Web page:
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if things are truly fair
And this is where your comments regarding the supposed social responsibility towards others falls down. This world is not fair but any stretch of the imagination. At all. I'm not sure where you got that idea because I'm afraid someone has misled you.

If it was TRULY fair, then someone wanting to be left entirely alone to do what they wanted (even if it's nothing) would seem as perfectly acceptable as the go-getter who is trying to ruin an entire country's financial system all in the name of making a buck (Goldman-Sachs, I'm looking at you).

Besides, in his current state he is still akin to a dependent, not a free-rider. While this person is 20, still living at his parents home, being given money by them and fed by them, he's not the responsibility of the social collective but his parents.

If this person were to theoretically start living on the dole and then do nothing while playing video games, then I would agree they're taking advantage of the situation and I'd have a problem in that I don't think people should do that because *I* don't want to pay for them to play video games but that's based on the premise that *I* want to sit around and play video games on someone else dime .. I'm just not that much of an asshole.

If this person were to be otherwise employed, even in a minor job, then they have as much right to sit and play video games all day as someone else does to read books to the blind.



I think there's a certain level of enabling going on from his parents, however. If I've wanted spending money I've had to have a job since I was about 14. There'd also have to be a blizzard before I'd get a ride from my parents -- that's what the bus is for after all.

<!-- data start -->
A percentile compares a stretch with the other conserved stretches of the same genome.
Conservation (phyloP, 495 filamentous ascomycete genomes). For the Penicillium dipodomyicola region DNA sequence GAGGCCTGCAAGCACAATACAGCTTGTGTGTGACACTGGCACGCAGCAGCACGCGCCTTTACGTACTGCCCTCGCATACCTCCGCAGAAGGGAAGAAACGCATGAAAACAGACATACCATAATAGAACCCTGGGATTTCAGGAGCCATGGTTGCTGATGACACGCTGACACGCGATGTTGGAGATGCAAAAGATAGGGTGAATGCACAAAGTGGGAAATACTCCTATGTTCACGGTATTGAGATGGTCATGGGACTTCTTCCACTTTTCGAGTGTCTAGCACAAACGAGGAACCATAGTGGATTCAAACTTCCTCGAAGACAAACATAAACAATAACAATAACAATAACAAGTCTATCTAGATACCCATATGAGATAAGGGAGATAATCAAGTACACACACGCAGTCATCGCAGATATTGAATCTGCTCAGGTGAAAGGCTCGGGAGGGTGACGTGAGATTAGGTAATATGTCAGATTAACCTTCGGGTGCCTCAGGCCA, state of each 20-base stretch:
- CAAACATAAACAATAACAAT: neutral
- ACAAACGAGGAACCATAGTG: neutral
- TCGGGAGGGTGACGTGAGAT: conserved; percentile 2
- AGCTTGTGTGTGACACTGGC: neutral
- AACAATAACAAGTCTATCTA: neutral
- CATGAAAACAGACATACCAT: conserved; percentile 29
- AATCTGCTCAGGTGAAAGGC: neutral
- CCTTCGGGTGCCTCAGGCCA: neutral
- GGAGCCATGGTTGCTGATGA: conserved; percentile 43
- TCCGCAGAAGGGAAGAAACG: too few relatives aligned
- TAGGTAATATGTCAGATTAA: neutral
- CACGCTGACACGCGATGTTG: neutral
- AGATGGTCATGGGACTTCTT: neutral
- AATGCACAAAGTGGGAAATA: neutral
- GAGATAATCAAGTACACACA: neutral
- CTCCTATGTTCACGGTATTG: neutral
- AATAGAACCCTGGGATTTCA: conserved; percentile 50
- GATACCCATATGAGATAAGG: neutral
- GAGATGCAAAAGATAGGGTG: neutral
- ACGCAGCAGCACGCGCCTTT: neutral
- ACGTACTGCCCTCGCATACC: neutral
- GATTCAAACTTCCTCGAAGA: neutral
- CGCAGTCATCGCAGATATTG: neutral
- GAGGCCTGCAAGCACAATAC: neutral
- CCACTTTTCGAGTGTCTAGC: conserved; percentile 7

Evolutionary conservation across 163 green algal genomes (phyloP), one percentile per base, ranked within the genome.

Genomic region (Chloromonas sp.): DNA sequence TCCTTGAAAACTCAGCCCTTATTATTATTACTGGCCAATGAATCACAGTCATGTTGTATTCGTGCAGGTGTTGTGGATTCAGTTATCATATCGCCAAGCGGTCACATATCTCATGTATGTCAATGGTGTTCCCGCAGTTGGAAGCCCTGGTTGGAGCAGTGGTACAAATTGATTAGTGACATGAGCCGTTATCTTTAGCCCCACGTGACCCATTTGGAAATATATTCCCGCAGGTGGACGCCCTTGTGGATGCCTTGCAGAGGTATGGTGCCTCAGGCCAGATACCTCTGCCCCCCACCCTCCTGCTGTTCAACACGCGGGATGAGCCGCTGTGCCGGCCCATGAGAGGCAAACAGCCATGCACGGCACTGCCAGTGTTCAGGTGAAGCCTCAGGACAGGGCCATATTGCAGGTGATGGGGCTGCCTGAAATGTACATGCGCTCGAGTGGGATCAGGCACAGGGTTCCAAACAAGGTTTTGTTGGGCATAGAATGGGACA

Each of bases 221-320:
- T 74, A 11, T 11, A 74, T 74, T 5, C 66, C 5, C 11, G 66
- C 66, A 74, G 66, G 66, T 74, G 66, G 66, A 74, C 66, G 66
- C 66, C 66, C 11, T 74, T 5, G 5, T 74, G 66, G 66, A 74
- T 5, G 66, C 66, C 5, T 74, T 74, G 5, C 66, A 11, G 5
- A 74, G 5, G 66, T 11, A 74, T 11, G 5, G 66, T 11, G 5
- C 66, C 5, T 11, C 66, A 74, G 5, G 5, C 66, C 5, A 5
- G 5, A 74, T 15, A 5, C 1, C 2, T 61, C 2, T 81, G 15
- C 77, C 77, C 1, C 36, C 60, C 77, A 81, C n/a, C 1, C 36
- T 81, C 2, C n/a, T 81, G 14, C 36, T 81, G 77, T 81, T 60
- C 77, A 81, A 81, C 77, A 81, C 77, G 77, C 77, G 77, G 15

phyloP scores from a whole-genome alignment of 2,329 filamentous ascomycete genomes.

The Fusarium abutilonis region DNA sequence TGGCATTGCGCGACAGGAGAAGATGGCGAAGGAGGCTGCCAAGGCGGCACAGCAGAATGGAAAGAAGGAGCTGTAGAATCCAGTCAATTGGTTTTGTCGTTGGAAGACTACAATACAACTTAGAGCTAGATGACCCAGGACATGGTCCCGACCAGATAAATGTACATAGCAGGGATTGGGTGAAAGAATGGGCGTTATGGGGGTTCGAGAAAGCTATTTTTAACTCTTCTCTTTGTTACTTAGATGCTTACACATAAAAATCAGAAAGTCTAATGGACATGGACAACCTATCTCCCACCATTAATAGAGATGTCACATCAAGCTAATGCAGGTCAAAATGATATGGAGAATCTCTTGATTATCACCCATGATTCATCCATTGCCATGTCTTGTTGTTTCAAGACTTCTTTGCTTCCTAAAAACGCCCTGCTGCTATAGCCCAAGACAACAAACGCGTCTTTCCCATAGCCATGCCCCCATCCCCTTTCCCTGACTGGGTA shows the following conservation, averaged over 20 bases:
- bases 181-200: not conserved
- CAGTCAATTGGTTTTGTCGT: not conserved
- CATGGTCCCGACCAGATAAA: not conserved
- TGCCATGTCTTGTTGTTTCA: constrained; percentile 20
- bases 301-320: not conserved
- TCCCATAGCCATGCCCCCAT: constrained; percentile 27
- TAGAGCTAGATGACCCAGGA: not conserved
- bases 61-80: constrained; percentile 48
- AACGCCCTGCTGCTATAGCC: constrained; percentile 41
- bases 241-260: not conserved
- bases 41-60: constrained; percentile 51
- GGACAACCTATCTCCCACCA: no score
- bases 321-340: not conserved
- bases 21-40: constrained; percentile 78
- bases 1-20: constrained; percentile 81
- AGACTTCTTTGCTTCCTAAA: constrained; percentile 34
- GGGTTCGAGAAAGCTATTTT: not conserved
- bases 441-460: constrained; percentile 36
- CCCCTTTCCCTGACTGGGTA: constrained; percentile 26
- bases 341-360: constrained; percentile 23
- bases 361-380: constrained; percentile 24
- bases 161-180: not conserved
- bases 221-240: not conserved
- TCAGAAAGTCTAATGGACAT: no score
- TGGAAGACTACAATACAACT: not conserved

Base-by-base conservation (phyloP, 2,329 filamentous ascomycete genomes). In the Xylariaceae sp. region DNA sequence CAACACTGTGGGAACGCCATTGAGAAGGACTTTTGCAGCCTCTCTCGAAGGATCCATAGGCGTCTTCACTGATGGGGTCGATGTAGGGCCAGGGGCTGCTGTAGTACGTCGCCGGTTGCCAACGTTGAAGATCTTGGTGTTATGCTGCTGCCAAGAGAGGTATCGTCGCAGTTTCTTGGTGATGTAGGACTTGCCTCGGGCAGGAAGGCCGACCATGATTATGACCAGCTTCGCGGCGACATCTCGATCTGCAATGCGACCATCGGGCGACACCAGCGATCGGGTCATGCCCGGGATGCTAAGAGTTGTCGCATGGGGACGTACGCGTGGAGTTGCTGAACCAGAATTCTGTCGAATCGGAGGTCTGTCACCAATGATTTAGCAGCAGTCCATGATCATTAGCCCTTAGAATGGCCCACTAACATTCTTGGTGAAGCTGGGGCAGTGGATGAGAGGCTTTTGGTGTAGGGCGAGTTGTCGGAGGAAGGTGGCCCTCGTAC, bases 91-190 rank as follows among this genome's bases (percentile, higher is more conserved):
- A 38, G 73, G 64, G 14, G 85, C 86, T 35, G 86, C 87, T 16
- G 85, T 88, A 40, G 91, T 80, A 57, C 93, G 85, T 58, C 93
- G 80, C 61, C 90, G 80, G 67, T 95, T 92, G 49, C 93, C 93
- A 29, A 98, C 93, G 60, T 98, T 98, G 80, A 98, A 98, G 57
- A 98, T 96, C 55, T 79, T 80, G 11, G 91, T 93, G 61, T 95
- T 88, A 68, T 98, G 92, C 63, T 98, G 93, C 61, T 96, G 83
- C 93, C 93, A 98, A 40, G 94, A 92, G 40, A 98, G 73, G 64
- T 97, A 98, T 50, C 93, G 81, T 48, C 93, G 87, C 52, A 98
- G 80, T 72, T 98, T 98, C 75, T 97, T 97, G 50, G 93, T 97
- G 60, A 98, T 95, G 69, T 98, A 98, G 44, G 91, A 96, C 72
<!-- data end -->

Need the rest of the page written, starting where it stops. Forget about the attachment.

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I think this person just needs to explore what he wants to do more. INTP's can become complacent easily as we exist largely within our minds. I would warn him about this INTP trap. I would tell him that he is addicted to the video games (happens to me on and off) and taking a 30 day break would change his life. It would. Maybe a video game intervention:p Tell him he is a junkie and bet him $100 that he cannot go 30 days without it. He may not be able to do it.

I do not see anything wrong with being 20 and in college without a job. I myself like working, but I will only do a job that I feel is fair. I would have no problem working part-time at McD's or WalMart if they did not treat their employees worse than I treat my dogs. I worked seven days a week for three years and would do it again if I could find a part-time job I enjoyed.

As for the needing of a job, in America that completely depends on your situation. Donald Trump never had a real job, he went to private schools and worked for his father then took over the business. George Bush never had a real job, same thing basically. To me they are slight in their 'success' but to most they are not. I know two people that live in 300k+ houses, are in their 50's and have never been employed. They live off their parents/grandparents money. This is not as uncommon as you would think. They get a 100k+ a year 'allowance' and are content with it. I am still trying to figure out what Paris Hilton and Kim Kardashian do exactly and why people care.
 

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Perhaps if we didn't have basic physical needs, our only responsibility would be to not break the law.
But unfortunately, we have many needs that are met through social interconnection in society.
Therefore, logically, it means everyone -- if things are truly fair -- must chip in, so that everyone's needs are met, and no one is doing more than another to meet each other's needs.

The opposite is akin to someone slacking off while his/her team mates pick up the slack and then benefiting from work to which he/she did not entirely contribute. Obviously, this is not fair behavior and shouldn't be ignored, but prevented through social aid if need be.

I usually recommend a life outside of society for people who do not understand these responsibilities.
It utterly violates the entire point of social interconnection to have a few members who do not participate, but only take. These types are usually referred to as freeriders. It all boils down to an understanding of politics and economics.